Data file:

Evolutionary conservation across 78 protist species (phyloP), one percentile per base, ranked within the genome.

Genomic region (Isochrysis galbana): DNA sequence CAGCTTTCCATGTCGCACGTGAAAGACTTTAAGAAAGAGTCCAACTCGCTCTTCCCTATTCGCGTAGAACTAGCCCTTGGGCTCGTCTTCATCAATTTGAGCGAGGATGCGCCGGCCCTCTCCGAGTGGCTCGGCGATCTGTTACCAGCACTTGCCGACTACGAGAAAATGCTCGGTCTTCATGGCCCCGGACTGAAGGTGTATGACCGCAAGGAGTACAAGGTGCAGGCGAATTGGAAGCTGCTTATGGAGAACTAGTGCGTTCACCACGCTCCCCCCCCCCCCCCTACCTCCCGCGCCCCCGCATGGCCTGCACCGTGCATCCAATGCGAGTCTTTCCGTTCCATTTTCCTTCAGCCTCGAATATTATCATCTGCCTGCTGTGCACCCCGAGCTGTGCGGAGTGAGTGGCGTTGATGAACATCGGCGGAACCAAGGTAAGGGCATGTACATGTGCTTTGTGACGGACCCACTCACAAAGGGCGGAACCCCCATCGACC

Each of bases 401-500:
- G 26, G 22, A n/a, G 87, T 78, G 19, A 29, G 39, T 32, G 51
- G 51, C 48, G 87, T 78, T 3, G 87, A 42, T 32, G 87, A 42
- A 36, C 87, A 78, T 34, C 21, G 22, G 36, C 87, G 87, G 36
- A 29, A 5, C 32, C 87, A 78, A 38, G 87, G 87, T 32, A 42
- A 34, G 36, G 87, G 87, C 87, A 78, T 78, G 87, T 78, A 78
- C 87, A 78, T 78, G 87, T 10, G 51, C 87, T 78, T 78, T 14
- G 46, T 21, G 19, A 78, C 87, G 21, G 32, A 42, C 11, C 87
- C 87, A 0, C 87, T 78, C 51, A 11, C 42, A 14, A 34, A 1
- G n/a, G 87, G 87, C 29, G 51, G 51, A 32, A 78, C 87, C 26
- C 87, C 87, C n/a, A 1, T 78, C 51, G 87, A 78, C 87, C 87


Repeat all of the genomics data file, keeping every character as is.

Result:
Evolutionary conservation across 78 protist species (phyloP), one percentile per base, ranked within the genome.

Genomic region (Isochrysis galbana): DNA sequence CAGCTTTCCATGTCGCACGTGAAAGACTTTAAGAAAGAGTCCAACTCGCTCTTCCCTATTCGCGTAGAACTAGCCCTTGGGCTCGTCTTCATCAATTTGAGCGAGGATGCGCCGGCCCTCTCCGAGTGGCTCGGCGATCTGTTACCAGCACTTGCCGACTACGAGAAAATGCTCGGTCTTCATGGCCCCGGACTGAAGGTGTATGACCGCAAGGAGTACAAGGTGCAGGCGAATTGGAAGCTGCTTATGGAGAACTAGTGCGTTCACCACGCTCCCCCCCCCCCCCCTACCTCCCGCGCCCCCGCATGGCCTGCACCGTGCATCCAATGCGAGTCTTTCCGTTCCATTTTCCTTCAGCCTCGAATATTATCATCTGCCTGCTGTGCACCCCGAGCTGTGCGGAGTGAGTGGCGTTGATGAACATCGGCGGAACCAAGGTAAGGGCATGTACATGTGCTTTGTGACGGACCCACTCACAAAGGGCGGAACCCCCATCGACC

Each of bases 401-500:
- G 26, G 22, A n/a, G 87, T 78, G 19, A 29, G 39, T 32, G 51
- G 51, C 48, G 87, T 78, T 3, G 87, A 42, T 32, G 87, A 42
- A 36, C 87, A 78, T 34, C 21, G 22, G 36, C 87, G 87, G 36
- A 29, A 5, C 32, C 87, A 78, A 38, G 87, G 87, T 32, A 42
- A 34, G 36, G 87, G 87, C 87, A 78, T 78, G 87, T 78, A 78
- C 87, A 78, T 78, G 87, T 10, G 51, C 87, T 78, T 78, T 14
- G 46, T 21, G 19, A 78, C 87, G 21, G 32, A 42, C 11, C 87
- C 87, A 0, C 87, T 78, C 51, A 11, C 42, A 14, A 34, A 1
- G n/a, G 87, G 87, C 29, G 51, G 51, A 32, A 78, C 87, C 26
- C 87, C 87, C n/a, A 1, T 78, C 51, G 87, A 78, C 87, C 87